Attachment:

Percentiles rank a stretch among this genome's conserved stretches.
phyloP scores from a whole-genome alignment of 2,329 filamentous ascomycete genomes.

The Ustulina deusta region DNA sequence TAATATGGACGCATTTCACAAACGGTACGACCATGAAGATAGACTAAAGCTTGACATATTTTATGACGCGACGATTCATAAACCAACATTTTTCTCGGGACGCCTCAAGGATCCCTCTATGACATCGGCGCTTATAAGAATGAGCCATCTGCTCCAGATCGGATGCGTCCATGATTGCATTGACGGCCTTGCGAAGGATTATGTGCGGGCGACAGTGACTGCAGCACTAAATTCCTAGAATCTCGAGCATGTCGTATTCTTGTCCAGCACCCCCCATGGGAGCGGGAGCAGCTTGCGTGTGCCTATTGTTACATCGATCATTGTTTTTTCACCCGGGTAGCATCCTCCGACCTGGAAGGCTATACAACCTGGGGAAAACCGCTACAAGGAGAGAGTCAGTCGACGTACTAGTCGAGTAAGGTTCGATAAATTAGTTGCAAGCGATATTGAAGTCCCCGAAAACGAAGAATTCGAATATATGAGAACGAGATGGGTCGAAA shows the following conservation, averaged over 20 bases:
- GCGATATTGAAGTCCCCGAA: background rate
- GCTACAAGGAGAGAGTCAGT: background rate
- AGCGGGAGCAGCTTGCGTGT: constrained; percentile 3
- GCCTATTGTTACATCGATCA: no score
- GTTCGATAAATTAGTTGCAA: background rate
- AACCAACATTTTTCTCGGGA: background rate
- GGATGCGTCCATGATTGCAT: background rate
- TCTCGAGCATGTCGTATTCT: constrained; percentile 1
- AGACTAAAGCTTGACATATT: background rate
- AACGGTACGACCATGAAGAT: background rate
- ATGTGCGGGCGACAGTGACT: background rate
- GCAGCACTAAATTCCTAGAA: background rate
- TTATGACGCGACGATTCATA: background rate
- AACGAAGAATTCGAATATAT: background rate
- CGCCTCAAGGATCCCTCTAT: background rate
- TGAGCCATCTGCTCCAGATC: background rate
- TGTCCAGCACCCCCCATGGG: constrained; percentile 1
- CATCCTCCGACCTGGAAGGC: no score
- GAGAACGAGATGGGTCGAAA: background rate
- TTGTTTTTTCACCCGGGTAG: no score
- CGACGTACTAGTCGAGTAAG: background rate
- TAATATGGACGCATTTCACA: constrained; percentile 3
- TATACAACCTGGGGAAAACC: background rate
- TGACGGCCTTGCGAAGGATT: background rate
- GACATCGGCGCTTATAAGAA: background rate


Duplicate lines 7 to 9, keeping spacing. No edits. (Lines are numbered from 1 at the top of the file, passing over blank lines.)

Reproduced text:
- GCCTATTGTTACATCGATCA: no score
- GTTCGATAAATTAGTTGCAA: background rate
- AACCAACATTTTTCTCGGGA: background rate